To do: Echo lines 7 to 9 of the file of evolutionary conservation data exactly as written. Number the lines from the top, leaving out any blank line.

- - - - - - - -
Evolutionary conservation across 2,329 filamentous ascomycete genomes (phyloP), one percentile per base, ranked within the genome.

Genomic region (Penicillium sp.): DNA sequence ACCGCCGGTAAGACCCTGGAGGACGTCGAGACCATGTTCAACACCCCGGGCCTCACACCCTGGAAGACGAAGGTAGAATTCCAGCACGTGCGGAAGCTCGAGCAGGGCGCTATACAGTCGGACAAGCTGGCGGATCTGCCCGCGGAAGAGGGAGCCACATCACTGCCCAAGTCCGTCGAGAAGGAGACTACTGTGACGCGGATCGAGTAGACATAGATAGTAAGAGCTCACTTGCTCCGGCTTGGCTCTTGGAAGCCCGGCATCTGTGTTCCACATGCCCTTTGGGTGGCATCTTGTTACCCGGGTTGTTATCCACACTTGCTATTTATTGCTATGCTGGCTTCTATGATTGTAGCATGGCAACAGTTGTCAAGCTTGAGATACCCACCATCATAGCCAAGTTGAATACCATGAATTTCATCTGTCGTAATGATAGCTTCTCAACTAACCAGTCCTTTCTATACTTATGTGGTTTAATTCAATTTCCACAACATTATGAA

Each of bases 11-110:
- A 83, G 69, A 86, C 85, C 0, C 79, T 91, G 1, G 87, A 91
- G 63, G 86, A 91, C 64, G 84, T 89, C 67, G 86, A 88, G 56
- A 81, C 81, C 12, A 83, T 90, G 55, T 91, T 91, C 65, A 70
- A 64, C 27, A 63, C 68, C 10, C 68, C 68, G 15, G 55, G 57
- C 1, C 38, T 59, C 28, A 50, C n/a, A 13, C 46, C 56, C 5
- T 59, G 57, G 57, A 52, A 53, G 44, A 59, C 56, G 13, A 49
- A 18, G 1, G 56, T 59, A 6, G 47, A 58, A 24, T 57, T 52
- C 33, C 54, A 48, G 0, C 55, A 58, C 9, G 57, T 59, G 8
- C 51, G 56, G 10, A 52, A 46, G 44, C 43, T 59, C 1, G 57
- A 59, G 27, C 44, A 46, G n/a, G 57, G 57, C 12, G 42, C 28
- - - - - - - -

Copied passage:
- A 64, C 27, A 63, C 68, C 10, C 68, C 68, G 15, G 55, G 57
- C 1, C 38, T 59, C 28, A 50, C n/a, A 13, C 46, C 56, C 5
- T 59, G 57, G 57, A 52, A 53, G 44, A 59, C 56, G 13, A 49